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Physiotherapy advice for abdominal surgery

https://kingstonhospital.nhs.uk/information/physiotherapy-advice-following-abdominal-surgery

This is an exercise guide for people who are having abdominal surgery. It will help you to:

  • prepare for your surgery before you come to hospital
  • prevent chest or circulatory (heart and blood) problems
  • move more easily
  • be more comfortable after surgery
  • regain your previous fitness levels.

Before surgery: preparing for surgery before you come to hospital

Improving your fitness before you have surgery has been shown to result in a quicker recovery. It can help you avoid post-operative complications.

  • If you can, try to increase the amount of exercise that you take.
  • Exercise can be broken down into 10 minute sessions which you can spread across the week. Or you can exercise for 30 minutes on 5 days of the week.
  • Do whatever suits your lifestyle and current levels of fitness.

To prepare for surgery, practise deep breathing and circulatory exercises

Immediately after you have your surgery in hospital, it will be important that you take some deep breaths. Taking these deep breaths will help in the following ways:

  • It will reduce your risk of getting a chest infection or other lung complications.
  • It will help to maintain good circulation (blood flow in your veins) and prevent the formation of blood clots.

Practise the following breathing and circulation exercises now. If you practise them now, you will be familiar with the exercises when you come to hospital for your surgery.

Deep breathing
Deep breathing image
  • Sit comfortably, as upright as you can.
  • Place your hands on the sides of your ribcage if you can.
  • Take a deep breath in. Feel your rib cage expand under your hands.
  • Hold your breath for 2 to 4 seconds if you can.
  • Slowly breathe out.
  • Repeat this 3 times.

Practise this breathing exercise frequently throughout the day. You can do it when you wake up, after breakfast, at mid morning, after lunch, at mid afternoon and before you go to bed.

Ankle pumps image
Ankle pumps (to boost circulation)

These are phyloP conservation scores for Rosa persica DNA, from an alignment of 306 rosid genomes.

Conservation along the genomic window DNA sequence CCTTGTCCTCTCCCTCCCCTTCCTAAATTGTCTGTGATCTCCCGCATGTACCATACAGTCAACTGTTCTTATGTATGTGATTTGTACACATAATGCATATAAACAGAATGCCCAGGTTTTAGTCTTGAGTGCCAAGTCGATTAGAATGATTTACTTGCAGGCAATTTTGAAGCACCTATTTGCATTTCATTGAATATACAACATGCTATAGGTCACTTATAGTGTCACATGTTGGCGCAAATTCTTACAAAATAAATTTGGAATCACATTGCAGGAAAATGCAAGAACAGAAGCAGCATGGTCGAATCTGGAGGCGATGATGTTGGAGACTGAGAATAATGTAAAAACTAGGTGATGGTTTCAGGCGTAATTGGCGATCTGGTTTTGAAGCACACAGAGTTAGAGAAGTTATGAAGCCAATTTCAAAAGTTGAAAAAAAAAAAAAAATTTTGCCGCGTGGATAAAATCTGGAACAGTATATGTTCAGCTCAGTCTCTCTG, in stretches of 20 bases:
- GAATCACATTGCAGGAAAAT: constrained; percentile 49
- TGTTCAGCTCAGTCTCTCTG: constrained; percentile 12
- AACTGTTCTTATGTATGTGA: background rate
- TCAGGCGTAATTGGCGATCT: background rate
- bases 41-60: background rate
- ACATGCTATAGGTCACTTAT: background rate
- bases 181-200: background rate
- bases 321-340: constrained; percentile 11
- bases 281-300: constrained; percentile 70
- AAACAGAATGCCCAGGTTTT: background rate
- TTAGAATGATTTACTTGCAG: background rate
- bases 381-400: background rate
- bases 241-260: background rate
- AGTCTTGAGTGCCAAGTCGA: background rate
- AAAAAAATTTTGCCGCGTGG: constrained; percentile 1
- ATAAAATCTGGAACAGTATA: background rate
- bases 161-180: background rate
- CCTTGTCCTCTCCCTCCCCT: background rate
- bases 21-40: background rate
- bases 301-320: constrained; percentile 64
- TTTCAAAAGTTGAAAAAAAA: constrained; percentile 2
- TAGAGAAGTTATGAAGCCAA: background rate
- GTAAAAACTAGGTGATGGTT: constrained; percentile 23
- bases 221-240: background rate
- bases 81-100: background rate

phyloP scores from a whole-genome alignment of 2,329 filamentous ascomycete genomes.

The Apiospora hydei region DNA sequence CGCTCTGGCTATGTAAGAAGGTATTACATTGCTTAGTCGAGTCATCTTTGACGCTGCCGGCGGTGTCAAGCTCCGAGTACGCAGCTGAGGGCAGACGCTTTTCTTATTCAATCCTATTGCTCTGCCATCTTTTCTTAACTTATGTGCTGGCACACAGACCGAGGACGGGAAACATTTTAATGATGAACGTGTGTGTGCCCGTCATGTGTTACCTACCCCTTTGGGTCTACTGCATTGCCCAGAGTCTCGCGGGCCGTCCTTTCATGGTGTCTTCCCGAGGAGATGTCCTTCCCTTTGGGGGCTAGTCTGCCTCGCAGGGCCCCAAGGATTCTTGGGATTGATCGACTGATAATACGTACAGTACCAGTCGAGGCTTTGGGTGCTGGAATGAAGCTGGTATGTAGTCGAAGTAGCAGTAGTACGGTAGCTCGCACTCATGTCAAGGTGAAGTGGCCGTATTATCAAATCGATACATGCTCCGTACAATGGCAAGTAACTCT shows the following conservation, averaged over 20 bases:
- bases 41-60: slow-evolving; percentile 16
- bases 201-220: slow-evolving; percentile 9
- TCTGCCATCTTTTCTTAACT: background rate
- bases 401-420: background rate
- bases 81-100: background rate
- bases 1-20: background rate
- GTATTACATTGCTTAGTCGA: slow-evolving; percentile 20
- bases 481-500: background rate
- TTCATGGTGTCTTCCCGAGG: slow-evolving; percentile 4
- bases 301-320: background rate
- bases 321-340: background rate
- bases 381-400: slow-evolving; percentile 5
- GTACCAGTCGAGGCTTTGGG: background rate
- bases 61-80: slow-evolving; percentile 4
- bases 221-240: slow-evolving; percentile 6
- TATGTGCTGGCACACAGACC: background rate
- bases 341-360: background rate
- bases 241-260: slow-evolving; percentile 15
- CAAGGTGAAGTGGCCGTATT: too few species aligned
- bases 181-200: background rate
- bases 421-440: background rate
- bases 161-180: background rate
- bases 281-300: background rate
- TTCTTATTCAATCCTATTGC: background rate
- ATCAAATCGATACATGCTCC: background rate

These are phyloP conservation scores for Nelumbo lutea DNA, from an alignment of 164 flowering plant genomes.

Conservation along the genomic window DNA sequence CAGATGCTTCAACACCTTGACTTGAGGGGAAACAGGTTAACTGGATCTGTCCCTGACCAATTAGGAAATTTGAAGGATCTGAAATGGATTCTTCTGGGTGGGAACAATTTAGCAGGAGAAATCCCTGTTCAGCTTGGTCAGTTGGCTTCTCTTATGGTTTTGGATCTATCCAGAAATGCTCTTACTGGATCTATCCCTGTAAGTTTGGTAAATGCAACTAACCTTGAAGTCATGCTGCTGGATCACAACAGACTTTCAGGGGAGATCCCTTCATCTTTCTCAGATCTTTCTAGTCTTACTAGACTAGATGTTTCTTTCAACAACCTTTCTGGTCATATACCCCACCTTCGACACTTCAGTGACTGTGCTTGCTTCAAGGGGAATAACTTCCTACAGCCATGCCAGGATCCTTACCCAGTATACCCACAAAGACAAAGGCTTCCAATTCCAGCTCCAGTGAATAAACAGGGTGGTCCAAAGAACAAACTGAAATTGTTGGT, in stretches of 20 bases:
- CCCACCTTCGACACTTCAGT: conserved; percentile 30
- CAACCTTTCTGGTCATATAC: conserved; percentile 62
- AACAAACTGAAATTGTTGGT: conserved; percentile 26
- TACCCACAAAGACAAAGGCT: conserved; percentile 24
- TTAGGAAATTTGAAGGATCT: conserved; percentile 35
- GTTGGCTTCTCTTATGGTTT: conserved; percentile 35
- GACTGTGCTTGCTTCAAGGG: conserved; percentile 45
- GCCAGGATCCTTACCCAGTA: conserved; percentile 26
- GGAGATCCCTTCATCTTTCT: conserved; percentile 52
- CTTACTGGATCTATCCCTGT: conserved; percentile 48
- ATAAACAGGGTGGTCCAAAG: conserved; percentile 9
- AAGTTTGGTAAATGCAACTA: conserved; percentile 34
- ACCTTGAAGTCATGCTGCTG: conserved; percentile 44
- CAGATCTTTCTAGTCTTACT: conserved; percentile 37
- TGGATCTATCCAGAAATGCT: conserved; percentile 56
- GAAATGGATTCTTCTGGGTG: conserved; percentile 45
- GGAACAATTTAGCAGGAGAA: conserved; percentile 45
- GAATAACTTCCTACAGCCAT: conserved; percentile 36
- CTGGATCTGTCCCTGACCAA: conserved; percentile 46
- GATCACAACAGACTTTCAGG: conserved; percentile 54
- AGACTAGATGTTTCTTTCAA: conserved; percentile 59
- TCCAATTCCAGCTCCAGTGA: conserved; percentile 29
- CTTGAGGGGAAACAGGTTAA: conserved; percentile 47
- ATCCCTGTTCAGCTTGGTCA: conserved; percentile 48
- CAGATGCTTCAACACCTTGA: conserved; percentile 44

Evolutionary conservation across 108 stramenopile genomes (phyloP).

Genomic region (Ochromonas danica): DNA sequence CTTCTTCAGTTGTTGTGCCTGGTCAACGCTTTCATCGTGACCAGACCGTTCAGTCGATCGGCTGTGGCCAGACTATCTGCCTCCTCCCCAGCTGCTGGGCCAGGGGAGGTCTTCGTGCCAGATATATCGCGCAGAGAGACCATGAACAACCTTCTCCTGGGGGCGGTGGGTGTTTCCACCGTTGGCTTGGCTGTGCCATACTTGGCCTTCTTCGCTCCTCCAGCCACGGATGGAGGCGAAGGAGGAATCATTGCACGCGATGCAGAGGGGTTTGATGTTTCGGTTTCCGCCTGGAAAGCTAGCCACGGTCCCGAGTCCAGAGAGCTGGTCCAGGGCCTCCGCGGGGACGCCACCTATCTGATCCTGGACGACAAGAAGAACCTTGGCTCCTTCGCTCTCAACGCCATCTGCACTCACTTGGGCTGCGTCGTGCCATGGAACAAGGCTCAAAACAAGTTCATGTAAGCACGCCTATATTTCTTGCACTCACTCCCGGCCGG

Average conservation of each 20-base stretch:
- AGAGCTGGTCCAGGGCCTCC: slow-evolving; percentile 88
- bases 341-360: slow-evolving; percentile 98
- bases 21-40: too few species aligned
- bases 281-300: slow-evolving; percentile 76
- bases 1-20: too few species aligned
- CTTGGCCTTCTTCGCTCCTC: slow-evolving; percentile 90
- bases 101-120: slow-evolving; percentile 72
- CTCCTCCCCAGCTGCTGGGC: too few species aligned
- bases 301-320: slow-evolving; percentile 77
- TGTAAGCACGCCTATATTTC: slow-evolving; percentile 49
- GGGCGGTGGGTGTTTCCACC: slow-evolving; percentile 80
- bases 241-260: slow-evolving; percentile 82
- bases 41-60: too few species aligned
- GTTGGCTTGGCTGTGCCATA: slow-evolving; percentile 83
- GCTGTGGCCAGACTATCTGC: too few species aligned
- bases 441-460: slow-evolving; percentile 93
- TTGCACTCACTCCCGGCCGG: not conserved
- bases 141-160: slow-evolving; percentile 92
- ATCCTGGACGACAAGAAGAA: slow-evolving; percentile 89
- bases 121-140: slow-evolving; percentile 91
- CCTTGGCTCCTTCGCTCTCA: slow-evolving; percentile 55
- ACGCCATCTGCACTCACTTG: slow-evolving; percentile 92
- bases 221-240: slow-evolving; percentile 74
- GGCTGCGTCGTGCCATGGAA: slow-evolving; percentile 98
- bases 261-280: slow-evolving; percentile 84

• Sit or lie down.
  • Bend your feet and ankles up and down quickly for 1 minute.

Practise this exercise whenever you are sitting down or when you are lying in bed before you fall asleep.

 

Immediately after surgery, while you are in hospital: help your lungs to recover

After your operation, a physiotherapist may come and see you. It will depend on the type of incision (surgical cut) you have had or whether you normally suffer from breathing problems.

Pain can slow down your recovery. Discuss any pain with your nurse, doctor or physiotherapist so that they give you enough pain relief.

It is important to take deep breaths immediately after surgery. You also need to cough up any phlegm (or mucus) in your lungs. This will help to prevent chest infections such as pneumonia.

If it is painful to take deep breaths or cough, tell your nurse so they can adjust your pain medication.

Start doing these breathing exercises as soon as you wake from your operation.

Deep breathing
Deep breathing image

Immediately after your operation, do this exercise every half hour. Keep doing it until you can take several short walks a day on the ward.

  • Sit comfortably as upright as you can.
  • Place your hands on the sides of your ribcage if you can.
  • Take a deep breath in and feel your rib cage expand under your hands.
  • Hold your breath for 2 to 4 seconds if you can.
  • Slowly breathe out.
  • Repeat this 3 times.
Coughing
  • Do not worry about harming your stitches or scar when coughing.
  • It may feel more comfortable if you hold a pillow or a folded towel firmly over your stomach when coughing.
  • It is important to let the nurses, doctors or physiotherapists know if it is too painful to cough. They will be able to adjust your pain medication.

Start doing these circulation exercises as soon as you wake from your operation.

Keep doing them until you get back to your normal level of activity.

Ankle pumps image

Ankle pumps (to boost circulation)

  • Before you had surgery, you may have been given TED (anti blood clot) stockings to wear to prevent the formation of blood clots in your legs.
  • It is important to keep wearing these.
  • It is also important to pump your ankles up and down briskly for 30 to 60 seconds every hour.

During your stay in hospital: getting moving

Getting up and moving regularly will help you to recover from your operation. It will also help to improve your breathing and circulation, and to relieve any discomfort you feel from spending time in bed.

Sitting out of bed

On the day of your surgery or the morning after your surgery, nurses or a physiotherapist will help you to get out of bed. They will move any drips or drains with you and these will not prevent you from getting out of bed.

  • When you are out of bed, try to sit out in a chair for at least 2 hours in the morning and 2 hours in the afternoon.
  • Try to gradually increase the time you spend out of bed, every day.
Getting out of bed
Getting out of bed image

Getting out of bed will be easiest if you roll onto your side first.

  • Bend your knees up and roll onto your side.
  • Let your legs slide off the bed first.